A.R.S. § 12-341.01 provides in part:
A. In any contested action arising out of a contract, express or implied, the court may award the successful party reasonable attorney's fees. This section shall in no manner be construed as altering, prohibiting or restricting present or future contracts or statutes that may provide for attorney's fees.

We note that while this issue is one of first impression in Arizona, other jurisdictions have found that the trial court is without jurisdiction to make an award of attorney's fees where such award is dependent upon the party to whom the award is made prevailing on appeal. Loui v. Corey, 634 P.2d 1055 (Haw.App. 1981); D'Elia v. Association of Apartment Owners, 632 P.2d 298 (Haw.App. 1981).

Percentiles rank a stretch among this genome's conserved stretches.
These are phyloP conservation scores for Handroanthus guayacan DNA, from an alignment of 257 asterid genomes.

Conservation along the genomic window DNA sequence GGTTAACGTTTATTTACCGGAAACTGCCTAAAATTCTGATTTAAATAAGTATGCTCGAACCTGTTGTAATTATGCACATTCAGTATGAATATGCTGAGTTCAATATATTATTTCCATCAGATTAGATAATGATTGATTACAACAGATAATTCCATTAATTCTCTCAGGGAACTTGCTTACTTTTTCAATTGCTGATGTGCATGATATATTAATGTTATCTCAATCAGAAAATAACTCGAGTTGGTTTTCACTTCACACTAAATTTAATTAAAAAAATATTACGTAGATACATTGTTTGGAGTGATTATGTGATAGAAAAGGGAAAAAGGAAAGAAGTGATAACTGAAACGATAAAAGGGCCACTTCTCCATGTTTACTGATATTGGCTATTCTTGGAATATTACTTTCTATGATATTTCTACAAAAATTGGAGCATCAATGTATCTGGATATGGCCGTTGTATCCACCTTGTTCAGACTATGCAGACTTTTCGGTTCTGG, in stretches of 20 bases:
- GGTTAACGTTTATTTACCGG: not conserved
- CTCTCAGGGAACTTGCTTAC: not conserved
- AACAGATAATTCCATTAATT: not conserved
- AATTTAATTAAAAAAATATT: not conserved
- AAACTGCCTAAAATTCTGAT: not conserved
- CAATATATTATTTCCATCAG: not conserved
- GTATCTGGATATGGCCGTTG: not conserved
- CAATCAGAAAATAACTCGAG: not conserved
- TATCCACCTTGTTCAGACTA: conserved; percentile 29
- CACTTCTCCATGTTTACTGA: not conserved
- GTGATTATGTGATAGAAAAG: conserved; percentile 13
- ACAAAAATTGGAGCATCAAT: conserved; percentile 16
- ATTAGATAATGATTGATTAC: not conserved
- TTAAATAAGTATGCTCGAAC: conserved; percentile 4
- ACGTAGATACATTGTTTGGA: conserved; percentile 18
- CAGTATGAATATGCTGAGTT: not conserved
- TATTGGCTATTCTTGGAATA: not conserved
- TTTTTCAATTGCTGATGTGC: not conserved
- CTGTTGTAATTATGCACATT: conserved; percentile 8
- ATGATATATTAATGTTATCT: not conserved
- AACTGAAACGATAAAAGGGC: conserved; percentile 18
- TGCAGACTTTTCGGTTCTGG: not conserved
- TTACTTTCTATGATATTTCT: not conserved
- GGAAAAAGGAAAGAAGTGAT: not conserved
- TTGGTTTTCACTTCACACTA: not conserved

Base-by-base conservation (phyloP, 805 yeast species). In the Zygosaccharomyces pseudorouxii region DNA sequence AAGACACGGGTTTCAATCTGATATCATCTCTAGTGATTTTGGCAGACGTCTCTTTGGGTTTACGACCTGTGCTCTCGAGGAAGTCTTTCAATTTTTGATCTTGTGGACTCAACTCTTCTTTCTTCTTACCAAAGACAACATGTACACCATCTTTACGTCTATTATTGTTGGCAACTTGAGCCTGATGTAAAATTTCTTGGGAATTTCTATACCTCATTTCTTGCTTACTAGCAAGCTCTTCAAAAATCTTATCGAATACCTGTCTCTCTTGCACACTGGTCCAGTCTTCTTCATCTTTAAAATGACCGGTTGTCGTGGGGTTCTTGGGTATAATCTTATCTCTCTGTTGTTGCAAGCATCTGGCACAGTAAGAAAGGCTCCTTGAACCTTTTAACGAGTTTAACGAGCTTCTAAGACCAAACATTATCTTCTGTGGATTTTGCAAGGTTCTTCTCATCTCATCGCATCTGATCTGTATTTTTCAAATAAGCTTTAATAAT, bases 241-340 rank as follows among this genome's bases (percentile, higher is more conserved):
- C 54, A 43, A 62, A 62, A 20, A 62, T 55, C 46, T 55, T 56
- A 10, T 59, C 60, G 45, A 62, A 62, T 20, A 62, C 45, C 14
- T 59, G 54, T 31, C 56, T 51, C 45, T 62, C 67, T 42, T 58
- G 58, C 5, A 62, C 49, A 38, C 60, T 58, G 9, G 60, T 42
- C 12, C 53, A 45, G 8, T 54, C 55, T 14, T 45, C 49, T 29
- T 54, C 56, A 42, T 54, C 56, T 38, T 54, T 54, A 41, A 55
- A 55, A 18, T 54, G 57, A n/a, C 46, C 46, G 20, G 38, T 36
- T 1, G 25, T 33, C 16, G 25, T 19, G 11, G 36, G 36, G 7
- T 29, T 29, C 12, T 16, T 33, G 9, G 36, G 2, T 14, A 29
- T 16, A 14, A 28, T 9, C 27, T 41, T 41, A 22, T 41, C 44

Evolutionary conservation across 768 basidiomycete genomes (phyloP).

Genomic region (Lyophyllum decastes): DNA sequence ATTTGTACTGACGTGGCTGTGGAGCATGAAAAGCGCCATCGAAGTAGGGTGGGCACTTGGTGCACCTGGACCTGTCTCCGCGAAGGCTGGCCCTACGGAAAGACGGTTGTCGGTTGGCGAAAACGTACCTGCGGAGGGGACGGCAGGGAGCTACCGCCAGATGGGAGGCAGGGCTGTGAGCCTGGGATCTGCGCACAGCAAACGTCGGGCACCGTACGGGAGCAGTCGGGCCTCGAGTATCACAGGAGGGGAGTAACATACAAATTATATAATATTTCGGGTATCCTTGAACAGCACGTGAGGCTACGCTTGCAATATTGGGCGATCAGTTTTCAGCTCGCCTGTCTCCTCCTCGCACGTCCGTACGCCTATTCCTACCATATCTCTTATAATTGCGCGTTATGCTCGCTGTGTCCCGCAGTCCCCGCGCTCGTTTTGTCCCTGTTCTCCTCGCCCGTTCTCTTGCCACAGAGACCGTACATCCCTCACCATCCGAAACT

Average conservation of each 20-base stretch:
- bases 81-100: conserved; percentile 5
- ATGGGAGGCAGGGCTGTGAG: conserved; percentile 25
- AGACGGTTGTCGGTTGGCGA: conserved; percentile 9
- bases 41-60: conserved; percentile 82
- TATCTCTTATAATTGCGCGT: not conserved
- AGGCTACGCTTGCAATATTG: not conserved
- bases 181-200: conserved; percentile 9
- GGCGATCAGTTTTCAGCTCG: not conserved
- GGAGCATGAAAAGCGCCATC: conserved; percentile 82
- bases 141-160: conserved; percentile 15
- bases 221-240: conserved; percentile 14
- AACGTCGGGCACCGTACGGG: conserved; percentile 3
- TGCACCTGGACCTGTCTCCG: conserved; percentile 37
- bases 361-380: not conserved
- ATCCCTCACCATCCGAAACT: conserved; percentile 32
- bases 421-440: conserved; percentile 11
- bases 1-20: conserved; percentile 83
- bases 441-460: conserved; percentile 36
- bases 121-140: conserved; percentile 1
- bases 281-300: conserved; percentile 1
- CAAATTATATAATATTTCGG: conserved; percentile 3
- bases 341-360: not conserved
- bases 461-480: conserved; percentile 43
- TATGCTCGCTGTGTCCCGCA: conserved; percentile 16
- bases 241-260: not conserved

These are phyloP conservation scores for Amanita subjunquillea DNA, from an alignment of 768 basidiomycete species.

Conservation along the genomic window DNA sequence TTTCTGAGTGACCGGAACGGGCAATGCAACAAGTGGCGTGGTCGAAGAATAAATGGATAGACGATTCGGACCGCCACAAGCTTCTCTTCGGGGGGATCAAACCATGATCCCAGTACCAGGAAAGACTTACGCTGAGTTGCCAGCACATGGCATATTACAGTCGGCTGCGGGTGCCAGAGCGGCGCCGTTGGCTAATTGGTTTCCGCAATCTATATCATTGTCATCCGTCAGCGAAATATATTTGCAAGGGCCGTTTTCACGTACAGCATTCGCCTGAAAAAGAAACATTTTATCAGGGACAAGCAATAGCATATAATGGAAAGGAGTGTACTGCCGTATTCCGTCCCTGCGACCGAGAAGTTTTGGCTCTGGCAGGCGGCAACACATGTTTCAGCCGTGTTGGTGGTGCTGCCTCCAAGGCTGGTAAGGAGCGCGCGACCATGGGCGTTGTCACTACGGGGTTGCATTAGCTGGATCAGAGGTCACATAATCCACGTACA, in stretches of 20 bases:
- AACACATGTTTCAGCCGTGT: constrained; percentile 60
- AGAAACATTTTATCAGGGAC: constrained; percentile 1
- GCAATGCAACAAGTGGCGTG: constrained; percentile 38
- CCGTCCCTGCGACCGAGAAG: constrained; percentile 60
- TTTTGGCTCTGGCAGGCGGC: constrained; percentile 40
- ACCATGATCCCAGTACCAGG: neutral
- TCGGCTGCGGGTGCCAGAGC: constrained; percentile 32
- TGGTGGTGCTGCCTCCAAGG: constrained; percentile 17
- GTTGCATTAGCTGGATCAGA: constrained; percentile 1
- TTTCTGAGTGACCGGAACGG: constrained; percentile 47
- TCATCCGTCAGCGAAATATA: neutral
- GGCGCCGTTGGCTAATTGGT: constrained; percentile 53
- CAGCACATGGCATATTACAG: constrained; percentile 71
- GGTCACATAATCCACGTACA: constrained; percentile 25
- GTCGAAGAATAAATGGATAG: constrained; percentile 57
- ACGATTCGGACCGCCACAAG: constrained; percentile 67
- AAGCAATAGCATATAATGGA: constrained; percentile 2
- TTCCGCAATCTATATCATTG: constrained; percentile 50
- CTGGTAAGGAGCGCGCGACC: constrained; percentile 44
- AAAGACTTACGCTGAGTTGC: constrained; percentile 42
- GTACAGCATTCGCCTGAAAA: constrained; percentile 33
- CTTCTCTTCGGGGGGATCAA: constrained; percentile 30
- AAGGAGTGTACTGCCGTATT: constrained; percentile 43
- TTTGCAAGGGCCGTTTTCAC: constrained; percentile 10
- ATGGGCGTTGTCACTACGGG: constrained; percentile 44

We recognize that there are circumstances under which the trial court has been held to have jurisdiction to make an award of attorney's fees. However, these cases involve special circumstances, for example: where the trial court has by statute continuing jurisdiction in domestic relations cases; where an award of attorney's fees pursuant to a statute permits such award for purposes of pursuing the appeal; and where the award is not dependent upon the outcome of the appeal. See, e.g., Bailey v. Bailey, 392 So.2d 49 (Fla.App. 1981); In re Marriage of Giammerino, 94 Ill. App.3d 1058, 50 Ill.Dec. 490, 419 N.E.2d 598 (1981); Chicago Title and Trust Co. v. Czubak, 67 Ill. App.3d 184, 23 Ill.Dec. 858, 384 N.E.2d 765 (1978).